(University College Dublin. School of Social Justice, 2010-10)
    External report commissioned by and presented to the EU Directorate-General Employment and Social Affairs, Unit G1 'Equality between women and men'
  • Publication
    Gender, Austerity and Economic Crisis: A Perspective on EU and Ireland
    (Routledge, 2018-03-31)
    Changing patterns of women's paid work within a global context, with a focus on the EU and Ireland, and the impact of the economic crisis.
  • Publication
    Gender equality and economic crisis: Ireland and EU
    (Routledge, 2017-08)
    This chapter explores gender dimensions to the austerity policies which have been pursued across the EU over the recent economic crisis years, with particular attention to Ireland. From a gender equality standpoint, it is interesting to examine the extent to which there are common gender dimensions to the policy processes that have been pursued across the EU. There is a definite gender dimension to the policies that have been implemented, both in Ireland and across the EU, through the years of the crisis and the adoption of austerity policies (Barry and Conroy 2013). This chapter looks at the Irish situation but also takes a comparative perspective drawing on analyses of core policies at EU level, exploring the gender patterns evident in the way in which economic and social policies have been developed and implemented and their consequences from a gender equality perspective (Rubery and Karmessini 2013; ENEGE 2013; Oxfam 2013; Trefell 2012).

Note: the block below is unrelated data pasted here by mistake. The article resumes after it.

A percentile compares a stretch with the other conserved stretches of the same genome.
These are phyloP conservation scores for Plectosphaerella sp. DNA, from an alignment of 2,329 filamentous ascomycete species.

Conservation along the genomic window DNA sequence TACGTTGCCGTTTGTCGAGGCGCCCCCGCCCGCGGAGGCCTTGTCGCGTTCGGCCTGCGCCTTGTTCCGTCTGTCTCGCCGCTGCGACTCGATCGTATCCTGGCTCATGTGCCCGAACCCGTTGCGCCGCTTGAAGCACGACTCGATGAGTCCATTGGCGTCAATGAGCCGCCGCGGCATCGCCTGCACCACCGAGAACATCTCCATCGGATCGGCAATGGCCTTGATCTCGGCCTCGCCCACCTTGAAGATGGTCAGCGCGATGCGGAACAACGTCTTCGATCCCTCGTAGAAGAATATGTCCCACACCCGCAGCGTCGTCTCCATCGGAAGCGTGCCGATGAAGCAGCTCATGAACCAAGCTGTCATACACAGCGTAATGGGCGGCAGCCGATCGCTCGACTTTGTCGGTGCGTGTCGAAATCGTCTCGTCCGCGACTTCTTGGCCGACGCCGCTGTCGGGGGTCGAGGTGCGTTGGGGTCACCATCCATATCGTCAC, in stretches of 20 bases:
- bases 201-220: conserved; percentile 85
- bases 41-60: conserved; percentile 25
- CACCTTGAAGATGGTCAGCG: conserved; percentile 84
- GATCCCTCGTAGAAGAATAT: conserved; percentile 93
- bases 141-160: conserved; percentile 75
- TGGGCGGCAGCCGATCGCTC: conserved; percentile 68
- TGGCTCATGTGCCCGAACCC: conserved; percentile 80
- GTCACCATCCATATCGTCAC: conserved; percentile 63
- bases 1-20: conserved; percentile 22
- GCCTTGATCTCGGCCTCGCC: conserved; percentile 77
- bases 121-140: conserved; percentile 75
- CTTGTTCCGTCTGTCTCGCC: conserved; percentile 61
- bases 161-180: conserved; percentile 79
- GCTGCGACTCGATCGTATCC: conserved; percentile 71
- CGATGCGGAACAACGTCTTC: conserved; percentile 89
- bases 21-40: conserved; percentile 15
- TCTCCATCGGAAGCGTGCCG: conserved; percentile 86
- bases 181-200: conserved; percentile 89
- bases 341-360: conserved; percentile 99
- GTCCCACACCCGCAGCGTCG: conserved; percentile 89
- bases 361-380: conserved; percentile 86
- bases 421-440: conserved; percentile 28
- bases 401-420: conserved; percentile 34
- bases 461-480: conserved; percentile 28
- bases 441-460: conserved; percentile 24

• Publication
    Gender Equality in Ireland 2015
    (European Parliament, 2015)
    Upon request by the FEMM Committee, this paper explores changes in gender equality legislation, policies and practices in Ireland with particular emphasis on the period from 2012-2015. Gender equality infrastructure, gender gaps in employment, unemployment, poverty and pay rates are analysed and women’s level of participation in political, economic and administrative decision-making in Ireland is detailed. Provision of childcare services, as well as the extent to which gender dimensions are taken into account in health and welfare policies, are also examined.
  • Publication
    Feminisation of Poverty - lone parents, migrant women and older women
    (European Commission, 2020-03-10)
    This chapter explored the inequalities experienced by specific sectors of women in an EU context focusing on lone parents, migrants and older women.